Eberhard Jüngel: the justification of humanity
Eberhard Jüngel: humanity is interesting
Karl Rahner: theological anthropology
And here are some translated excerpts from Jüngel's essays:
Eberhard Jüngel: seven theses on the being of Jesus Christ
Eberhard Jüngel: seven theses on the freedom of theology
My other posts on Jüngel include the following:
The riddle of Eberhard Jüngel
Dissertations on Eberhard Jüngel
Books on Eberhard Jüngel
What is faith?
Hegel and theology
Eberhard Jüngel in English
Towards Eucharistic community
"God is a cheerful word": the life of Karl Barth
Labels: Eberhard Jüngel
Back in August I offered six theses on the task and theme of theology. At the time, Jim West responded with six counter-theses. And now the Weekend Fisher also responds with her own very nice list of six theses.
My only question about the Weekend Fisher’s fine list is whether it in fact describes theology or faith. It seems to me that faith is “communion with God,” while theology is a reflection about this communion—i.e., reflection on faith. It is through faith that we know God (or better, faith is knowing God); and faith itself can be more or less implicit, pre-conceptual and intuitive. But where faith becomes conscious of itself, where it begins to think reflectively and methodically about itself, there is theology.
“All in all, is there not perhaps in our churches today too much self-encircling movement of all kinds, from which we would do far better to rest for a period for the sake of the rest from which alone genuine movement can come ...? There might then be far fewer psychopaths and excited bundles of nerves among zealous Christians, and particularly among theologians.”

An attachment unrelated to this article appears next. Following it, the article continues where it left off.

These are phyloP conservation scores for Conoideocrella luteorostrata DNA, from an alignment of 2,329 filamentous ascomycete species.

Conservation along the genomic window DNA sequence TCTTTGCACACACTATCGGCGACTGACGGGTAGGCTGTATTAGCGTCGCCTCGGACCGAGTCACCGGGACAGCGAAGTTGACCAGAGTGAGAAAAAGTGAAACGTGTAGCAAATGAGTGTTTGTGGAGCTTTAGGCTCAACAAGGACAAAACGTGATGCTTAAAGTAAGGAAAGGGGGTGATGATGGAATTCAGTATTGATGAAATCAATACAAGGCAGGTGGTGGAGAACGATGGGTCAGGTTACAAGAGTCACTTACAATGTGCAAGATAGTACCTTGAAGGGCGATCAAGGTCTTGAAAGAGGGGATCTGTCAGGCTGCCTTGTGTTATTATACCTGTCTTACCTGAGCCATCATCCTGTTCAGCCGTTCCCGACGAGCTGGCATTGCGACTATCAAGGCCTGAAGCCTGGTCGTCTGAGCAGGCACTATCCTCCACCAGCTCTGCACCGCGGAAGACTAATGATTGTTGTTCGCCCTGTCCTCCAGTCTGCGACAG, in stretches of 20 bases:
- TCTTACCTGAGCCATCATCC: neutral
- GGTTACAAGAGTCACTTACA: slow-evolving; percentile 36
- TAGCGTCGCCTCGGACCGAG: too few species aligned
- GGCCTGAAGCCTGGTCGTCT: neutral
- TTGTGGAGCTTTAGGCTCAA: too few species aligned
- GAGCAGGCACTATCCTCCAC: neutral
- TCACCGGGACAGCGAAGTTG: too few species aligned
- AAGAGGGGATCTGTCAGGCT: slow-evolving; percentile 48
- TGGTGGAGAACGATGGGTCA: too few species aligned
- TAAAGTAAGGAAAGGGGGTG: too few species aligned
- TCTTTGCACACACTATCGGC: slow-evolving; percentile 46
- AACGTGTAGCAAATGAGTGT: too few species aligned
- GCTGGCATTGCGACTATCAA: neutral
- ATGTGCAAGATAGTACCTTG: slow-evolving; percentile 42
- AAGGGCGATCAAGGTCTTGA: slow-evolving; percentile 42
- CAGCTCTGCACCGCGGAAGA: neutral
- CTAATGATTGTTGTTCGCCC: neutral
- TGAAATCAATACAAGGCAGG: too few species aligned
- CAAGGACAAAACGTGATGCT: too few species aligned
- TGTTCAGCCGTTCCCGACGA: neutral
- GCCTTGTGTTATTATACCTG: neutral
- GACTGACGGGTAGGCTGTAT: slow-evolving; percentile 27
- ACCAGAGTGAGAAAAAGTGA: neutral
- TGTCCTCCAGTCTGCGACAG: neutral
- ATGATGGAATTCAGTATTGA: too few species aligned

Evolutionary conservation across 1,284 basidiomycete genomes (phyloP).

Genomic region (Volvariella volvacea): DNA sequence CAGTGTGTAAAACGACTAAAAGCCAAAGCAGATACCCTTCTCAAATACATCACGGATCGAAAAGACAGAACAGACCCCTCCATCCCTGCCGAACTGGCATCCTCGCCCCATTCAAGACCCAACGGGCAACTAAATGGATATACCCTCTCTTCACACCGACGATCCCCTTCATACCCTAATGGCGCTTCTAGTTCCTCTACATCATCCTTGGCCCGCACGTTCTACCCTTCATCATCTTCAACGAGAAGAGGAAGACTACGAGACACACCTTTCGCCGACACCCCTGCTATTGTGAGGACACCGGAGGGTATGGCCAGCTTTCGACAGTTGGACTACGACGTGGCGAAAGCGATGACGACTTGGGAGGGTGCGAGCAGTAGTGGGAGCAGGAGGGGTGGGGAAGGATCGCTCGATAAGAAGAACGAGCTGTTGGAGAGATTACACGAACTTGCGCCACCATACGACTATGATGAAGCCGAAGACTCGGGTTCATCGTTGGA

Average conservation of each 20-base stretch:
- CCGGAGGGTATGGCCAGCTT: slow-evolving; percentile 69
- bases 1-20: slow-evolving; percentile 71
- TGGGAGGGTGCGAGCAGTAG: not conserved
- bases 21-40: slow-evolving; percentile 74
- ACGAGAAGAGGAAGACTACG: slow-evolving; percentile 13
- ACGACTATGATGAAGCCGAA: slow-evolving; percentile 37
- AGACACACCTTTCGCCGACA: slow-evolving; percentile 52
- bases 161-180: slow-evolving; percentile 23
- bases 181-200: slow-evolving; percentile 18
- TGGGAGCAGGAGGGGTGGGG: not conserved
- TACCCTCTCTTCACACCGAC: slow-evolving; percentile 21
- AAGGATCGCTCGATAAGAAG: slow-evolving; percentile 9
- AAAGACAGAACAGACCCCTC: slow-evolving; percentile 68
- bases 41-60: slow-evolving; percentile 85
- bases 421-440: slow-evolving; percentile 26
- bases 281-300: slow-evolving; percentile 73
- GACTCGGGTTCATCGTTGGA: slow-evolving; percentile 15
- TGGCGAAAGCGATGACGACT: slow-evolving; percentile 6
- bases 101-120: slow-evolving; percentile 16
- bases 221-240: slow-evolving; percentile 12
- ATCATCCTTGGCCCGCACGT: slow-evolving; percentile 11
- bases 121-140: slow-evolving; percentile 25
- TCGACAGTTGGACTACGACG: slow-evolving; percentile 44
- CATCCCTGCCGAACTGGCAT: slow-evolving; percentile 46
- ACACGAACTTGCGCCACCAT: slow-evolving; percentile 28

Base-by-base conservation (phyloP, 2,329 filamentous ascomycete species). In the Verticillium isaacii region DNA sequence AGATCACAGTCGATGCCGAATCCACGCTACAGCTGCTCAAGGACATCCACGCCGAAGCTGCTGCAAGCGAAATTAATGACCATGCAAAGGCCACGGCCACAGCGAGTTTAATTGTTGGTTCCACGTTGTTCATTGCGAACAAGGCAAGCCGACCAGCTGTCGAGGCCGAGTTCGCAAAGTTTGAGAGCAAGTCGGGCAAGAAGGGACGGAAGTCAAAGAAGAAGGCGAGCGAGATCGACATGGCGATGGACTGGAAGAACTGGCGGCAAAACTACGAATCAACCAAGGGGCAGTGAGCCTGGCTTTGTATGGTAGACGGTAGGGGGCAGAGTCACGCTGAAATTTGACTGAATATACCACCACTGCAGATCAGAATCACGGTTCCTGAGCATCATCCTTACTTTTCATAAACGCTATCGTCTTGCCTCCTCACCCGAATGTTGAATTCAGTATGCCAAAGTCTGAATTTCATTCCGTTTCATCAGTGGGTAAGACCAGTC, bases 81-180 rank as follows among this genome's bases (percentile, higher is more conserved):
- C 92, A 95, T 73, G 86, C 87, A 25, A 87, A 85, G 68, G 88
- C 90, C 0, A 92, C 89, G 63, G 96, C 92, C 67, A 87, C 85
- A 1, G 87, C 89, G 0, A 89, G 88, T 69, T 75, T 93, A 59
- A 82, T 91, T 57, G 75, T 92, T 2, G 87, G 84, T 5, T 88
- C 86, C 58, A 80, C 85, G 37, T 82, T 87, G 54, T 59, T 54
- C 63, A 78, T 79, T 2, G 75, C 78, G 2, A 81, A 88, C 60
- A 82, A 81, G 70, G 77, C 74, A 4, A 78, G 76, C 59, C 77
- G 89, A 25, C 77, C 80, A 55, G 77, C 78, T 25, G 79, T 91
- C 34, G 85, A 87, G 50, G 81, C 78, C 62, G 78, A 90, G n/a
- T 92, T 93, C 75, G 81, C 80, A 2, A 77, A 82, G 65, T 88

—Karl Barth, Church Dogmatics III/4, p. 558.
Labels: doing theology
Thursday, 15 December 2005
In response to my recent post on Bultmann, Sean du Toit has admitted—shockingly enough!—that he prefers N. T. Wright over Bultmann, and James Crossley admits that he prefers neither. Meanwhile, Todd Vick has been posting an excellent series of reflections on church tradition, Tyler Williams has offered food for thought about the maximalism-minimalism debate, and Jim West has listed his 20 essential books for biblical studies.
The industrious Justin Nickelsen has launched a new blog devoted to Henri de Lubac, and Chris Tilling alerts us to a rib-tickling new-and-improved edition of Karl Barth’s works, while Marc Heinrich tells you how you know when you’ve become obsessed with Calvinism.
On another note, I’m grateful to Todd Vick and Richard Hall for their kind words about Faith and Theology.
“If ... all true theologians also participate in the leadership of the church, and all who are active in church government live also within the theological arena, it follows that both an ecclesial interest and a scientific spirit must be united in each person.... If the opposite were the case, then the scholar would no longer be a theologian.... Likewise, the clergyman’s activity would lack both the skill and the foresight of good leadership, degenerating into a mere muddle of attempted influence.”
—Friedrich Schleiermacher, Brief Outline on the Study of Theology (Atlanta: John Knox Press, 1966), §12.